Tony Roma’s restaurant is located within the Grand Harbor. Some of the tables have river views and they do great food.
Grand River Conference Center
The Grand River Conference Center has a variety of event and exhibition spaces. The River Room is a completely glass ‘triangular’ room that actually hangs out over the Mississippi Riverwalk. It’s a pretty impressive space! I have attended weddings at the Grand River Center. The ceremony was held outside alongside the riverwalk, with the evening reception taking place in one of the inside rooms.
The riverwalk is a popular place for photos. From weddings, to proms and more. It’s a convenient location for those attending events being held in the center.
Dubuque Star Brewery & Stone Cliff Winery
The Dubuque Star Brewery dates back to 1898. They made Dubuque Star beer here until the beginning of the Prohibition in 1920. Once the Prohibition finished, the Dubuque Star Brewery never quite fully recovered. The building got flooded several times, damaging a lot of the equipment.
In 2007, Stone Cliff Winery took over part of the building. They have a tasting room, serve food at lunch times and often have live music. There’s also an outdoor seating area to enjoy the warm summer days and evenings alongside the river.
Dubuque Shot Tower
The Shot Tower was built in 1856 and is one of the last remaining shot towers in the USA. It was used to provide lead shot to the military and then went on to be a fire watch tower for a lumberyard. Ironically the shot tower ended up suffering from a fire itself during this time!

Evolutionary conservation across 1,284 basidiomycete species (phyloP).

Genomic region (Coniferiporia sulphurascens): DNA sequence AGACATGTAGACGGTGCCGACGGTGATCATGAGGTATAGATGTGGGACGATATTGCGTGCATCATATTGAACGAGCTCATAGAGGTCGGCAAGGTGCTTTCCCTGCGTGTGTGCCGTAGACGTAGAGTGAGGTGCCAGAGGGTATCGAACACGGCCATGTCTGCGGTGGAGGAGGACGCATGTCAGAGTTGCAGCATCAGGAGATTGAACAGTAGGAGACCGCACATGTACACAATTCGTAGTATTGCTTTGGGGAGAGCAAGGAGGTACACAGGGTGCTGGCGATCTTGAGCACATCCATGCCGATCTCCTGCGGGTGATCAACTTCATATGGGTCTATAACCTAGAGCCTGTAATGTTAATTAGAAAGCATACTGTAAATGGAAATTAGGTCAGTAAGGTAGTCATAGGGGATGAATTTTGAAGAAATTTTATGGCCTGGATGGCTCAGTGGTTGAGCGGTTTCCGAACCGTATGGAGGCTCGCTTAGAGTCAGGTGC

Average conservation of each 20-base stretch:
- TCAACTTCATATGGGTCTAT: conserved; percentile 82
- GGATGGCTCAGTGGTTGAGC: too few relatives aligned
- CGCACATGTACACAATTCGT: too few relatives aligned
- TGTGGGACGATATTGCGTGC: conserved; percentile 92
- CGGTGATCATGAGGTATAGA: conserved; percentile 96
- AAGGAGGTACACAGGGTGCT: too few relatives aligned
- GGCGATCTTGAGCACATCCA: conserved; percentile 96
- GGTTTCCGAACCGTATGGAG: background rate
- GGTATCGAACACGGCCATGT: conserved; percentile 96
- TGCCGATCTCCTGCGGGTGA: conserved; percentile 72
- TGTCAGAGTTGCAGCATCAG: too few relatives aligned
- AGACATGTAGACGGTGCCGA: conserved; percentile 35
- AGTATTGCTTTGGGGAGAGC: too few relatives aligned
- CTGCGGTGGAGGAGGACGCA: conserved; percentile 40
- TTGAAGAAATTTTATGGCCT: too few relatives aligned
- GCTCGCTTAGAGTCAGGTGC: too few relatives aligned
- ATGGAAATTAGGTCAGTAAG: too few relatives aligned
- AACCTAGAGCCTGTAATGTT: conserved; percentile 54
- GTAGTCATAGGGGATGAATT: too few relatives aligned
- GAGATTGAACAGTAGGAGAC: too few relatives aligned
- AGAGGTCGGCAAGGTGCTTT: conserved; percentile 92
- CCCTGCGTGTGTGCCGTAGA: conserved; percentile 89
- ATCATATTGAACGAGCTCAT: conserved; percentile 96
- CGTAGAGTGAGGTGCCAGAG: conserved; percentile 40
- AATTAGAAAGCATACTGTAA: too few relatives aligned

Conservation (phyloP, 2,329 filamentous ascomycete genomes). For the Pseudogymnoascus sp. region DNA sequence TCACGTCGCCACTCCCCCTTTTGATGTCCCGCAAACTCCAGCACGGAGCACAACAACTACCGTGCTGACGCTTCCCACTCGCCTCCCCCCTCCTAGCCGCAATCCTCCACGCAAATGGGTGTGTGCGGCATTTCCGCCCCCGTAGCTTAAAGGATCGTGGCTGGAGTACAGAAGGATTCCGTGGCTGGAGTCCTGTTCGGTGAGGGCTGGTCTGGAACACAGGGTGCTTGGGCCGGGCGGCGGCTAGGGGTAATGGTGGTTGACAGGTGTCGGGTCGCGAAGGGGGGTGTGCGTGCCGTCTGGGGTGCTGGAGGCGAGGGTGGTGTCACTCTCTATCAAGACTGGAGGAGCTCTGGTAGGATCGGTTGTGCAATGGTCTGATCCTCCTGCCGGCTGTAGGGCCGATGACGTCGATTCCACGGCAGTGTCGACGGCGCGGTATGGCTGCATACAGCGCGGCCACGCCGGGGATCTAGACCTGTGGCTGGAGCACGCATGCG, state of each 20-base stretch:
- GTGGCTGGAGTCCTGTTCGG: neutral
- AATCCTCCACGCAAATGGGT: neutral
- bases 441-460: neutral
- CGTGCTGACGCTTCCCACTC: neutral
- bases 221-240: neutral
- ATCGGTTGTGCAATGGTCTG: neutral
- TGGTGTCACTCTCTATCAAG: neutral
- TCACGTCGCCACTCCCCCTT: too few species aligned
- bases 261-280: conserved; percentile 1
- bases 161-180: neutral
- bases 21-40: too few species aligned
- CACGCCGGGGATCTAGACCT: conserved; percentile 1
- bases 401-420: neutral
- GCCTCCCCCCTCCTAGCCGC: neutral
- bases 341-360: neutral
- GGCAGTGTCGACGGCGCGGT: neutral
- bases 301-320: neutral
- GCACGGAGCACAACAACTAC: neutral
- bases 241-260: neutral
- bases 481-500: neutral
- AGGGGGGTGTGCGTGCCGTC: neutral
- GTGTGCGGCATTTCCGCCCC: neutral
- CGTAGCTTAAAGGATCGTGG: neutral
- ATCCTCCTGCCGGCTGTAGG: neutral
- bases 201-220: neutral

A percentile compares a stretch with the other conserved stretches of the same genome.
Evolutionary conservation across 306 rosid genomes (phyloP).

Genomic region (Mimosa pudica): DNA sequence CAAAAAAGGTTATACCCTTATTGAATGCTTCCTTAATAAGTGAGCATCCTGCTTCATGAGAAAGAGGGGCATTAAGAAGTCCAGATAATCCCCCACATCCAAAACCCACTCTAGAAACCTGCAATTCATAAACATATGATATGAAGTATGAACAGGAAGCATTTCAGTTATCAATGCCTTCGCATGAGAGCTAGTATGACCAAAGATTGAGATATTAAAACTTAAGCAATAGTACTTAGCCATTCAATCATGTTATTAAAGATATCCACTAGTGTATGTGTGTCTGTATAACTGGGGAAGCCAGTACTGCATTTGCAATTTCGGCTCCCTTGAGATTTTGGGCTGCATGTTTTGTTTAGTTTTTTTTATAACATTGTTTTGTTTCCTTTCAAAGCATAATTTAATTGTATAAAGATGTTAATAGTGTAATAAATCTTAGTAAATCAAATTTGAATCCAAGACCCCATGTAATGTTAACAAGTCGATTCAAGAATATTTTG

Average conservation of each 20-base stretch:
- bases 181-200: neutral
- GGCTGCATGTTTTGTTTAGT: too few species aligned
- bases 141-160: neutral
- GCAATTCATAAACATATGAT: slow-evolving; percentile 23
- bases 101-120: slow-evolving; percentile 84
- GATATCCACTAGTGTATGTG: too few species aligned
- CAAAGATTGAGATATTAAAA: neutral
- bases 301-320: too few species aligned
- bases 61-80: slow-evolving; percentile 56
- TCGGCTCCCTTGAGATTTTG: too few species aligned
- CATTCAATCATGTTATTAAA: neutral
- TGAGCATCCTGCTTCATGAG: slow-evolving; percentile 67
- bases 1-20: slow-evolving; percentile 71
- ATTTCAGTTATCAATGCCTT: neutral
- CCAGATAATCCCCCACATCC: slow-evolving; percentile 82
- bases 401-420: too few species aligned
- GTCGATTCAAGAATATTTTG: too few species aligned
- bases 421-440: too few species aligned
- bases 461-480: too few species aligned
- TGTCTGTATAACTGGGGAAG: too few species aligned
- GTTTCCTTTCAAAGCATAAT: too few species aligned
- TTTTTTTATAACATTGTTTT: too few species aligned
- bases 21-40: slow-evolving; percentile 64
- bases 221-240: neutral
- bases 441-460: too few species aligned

This particular part of the riverwalk finishes at the train line bridge.
Diamond Jo Casino
Set back from the river (but still opposite the Dubuque River Museum), is the Diamond Jo Casino. The lower level (mostly over 21s only) has: the casino, the Mississippi Moon Bar music and entertainment venue (often has free shows) and some dining options. Upstairs is the Cherry Lanes Bowling Alley which is open to all ages. There is also space upstairs for conferences and events.
Pyatigorsk Park to Lock and Dam 11 Riverwalk Dubuque
🕖45 minutes (one way)
The Mississippi Riverwalk in the Port of Dubuque is the main Dubuque river walk. Alternatively there’s a longer walk between Pyatigorsk Park and Lock & Dam 11. There’s a small parking area alongside the road that leads onto Schmitt Island (where the Q Casino and Mystic Ice Center are).
It takes around 45 minutes and is just over 2 miles in one direction to reach the dam. This riverwalk is for both walking and cycling. There are a couple of areas with benches and trash cans, but it mainly goes around the outside of Dubuque’s industrial area.
The riverwalk passes by the Yardarm Riverfront Bar & Grill and AY McDonald Park. The park has a couple of parking areas, public toilets and a playground. Continuing on, the walk finishes up at Lock & Dam 11. You can actually go on a tour of the lock and dam on Sundays during the summer season! There’s also a viewing platform next to the lock where you can watch the huge Mississippi River barges.